Dashboards are all the rage in dentistry today. Competition is growing and it seems that a new software company pops up every month offering the latest & greatest dashboard. So, do you need a third party software dashboard for your practice? What benefits do you receive?
As an MBA, I love numbers. And, since I did well in school, I always looked forward to getting my report cards (yep, total nerd). Anyway, I believe that every practice should check out their own report card (aka dashboard) at the end of every month to see their performance and make decisions based on actual data. A successful dashboard looks at more than just money. Yes, I want to know production and collection, but I also need to see how many new patients joined the practice. We definitely should be tracking our aging and insurance claims outstanding, but a dentist owner should also be monitoring recall success and the volume of credit balances due.
The question for each dental practice isn’t should you look at a dashboard of your performance every month (you should), but do you want to hire it out or do it yourself?
Hire It Out
Everyone knows that there are dozens of companies offering services for people who simply don’t want to do certain tasks. You can hire a landscaping service, housecleaner, dog walker, you name it. The same holds true for dental practices. You can outsource business tasks as well. You can hire a cleaning service, marketing agency, etc and depending on your situation, these may be very good choices for you. Dental dashboards fall into the same category.
In general, these third party software applications will tie into your dental software and your accounting software to pull your practice data into their program. Then, they massage this data so it looks beautiful – showing up in graphs and tables, often with color and smiley faces (okay, maybe not smiley faces, but you get the idea). One of the strongest benefits of using a third party dashboard is that the data are easy to see and understand. For dentists who often feel less-than-confident in their business / statistical measurement skills, making their practice data easy to understand will make it easier for the dentist to look at their numbers and make decisions.
Do It Yourself
Many intelligent front desk team members work around the reports in their dental software because they simply don’t know how to run them properly. Sticky notes in planners and folders full of printed treatment plans are sure signs that you’re not using reports. Even if these approaches seem to work for you, I guarantee patients are falling between the cracks.
The more you learn how to run the reports in your dental software, the easier it is to set up a system that is both comprehensive and easy to track. This also gives you a great opportunity to create your own dashboard. This may sound more challenging than it really is. You simply run the reports in your dental software that reflect the parts of your practice you want to monitor, then keep track of this information in Excel. Or, for a multi-location group, in Google Drive.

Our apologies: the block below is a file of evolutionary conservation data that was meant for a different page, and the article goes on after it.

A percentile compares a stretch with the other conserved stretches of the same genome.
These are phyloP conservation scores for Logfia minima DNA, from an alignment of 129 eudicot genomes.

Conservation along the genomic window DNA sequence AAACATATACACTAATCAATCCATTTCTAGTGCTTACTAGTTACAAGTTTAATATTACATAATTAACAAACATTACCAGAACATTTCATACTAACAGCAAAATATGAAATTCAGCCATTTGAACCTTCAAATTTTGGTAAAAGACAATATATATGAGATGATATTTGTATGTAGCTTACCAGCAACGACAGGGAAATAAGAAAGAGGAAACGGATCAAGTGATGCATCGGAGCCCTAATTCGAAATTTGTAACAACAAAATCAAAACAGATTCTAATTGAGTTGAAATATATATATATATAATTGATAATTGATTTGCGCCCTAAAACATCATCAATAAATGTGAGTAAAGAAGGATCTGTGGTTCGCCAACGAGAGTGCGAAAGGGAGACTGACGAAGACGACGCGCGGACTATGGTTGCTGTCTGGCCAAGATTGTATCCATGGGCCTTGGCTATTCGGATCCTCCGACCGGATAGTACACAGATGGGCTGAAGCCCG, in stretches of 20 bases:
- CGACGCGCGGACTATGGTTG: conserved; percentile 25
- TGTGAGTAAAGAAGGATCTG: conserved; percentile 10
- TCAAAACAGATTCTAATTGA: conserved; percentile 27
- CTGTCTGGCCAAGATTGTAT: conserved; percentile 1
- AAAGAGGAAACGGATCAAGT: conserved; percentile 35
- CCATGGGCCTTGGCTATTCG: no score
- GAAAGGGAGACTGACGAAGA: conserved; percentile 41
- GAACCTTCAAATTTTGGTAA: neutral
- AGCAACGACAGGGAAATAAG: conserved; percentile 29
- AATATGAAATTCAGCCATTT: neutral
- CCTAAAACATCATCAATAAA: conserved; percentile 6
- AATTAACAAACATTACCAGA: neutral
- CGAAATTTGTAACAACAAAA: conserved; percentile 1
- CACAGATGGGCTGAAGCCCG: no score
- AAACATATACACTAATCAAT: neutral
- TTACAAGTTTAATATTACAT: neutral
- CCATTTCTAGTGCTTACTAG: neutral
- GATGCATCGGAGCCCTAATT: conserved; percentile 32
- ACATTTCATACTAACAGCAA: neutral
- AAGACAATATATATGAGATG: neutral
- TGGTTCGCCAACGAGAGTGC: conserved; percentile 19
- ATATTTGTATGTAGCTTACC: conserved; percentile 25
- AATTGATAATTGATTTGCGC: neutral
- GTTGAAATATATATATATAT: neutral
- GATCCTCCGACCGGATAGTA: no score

Dentrix is well known for being a business-friendly dental software meaning that you can run the reports you need (and with their totally custom interface inside Patient Letters, you can run any type of report you can think of!) and then create the dashboard that best fits your practice. If you are targeting implant placement in your group and you want to keep an eye on how many D6010’s were charged out each month, this is a report you can create and save in Dentrix easily. Then, you just track the results in your dashboard to monitor your performance against goal. This is just one example of how you can customize a dashboard to your style of practice.
Only You Know Your Real Numbers
You may have heard the phrase “Garbage in, garbage out” – this perfectly applies to dental software reports. It won’t matter how beautiful or homemade your dashboard is if you’re not tracking accurate information. One area I highly suggest you evaluate is your adjustments. Please read why adjustments matter and how you can make them correct in your practice.
For multiple location group practice, another number on your dashboard that can be misleading is the number of new patients. If you simply count the total number of new patients into each office in your group and then add up the total, you may be double counting. You need to run detailed reports to make sure that these patients are not coming from one office to another! In one group I worked with, they had about 40 new patients each month in one location, which looked pretty solid, until a more detailed report revealed that 25 of these patients were coming from another location inside the group practice! Think of the difference in management (and marketing!) decisions if you measured 40 new patients or only 15 new patients.
You definitely need a dental dashboard. No doubt. However, you can decide if you want to hire it out or do it yourself. In either case, the key is making sure you have accurate numbers so you are making decisions based on correct data.
Using a dashboard is just one way to run a successful dental practice. If you’re interested in new ideas on running a dental practice, please subscribe to my weekly blog. One of the biggest challenges to managing a dental practice is managing dental insurance. With dental insurance handled, then dental marketing for new patients becomes a primary focus. In today’s day of online reviews, handling patient complaints well is essential. As your practice grows, hiring dental staff becomes more important. With 18+ years of dental practice management experience, I’m open to your questions to help you run a successful dental office.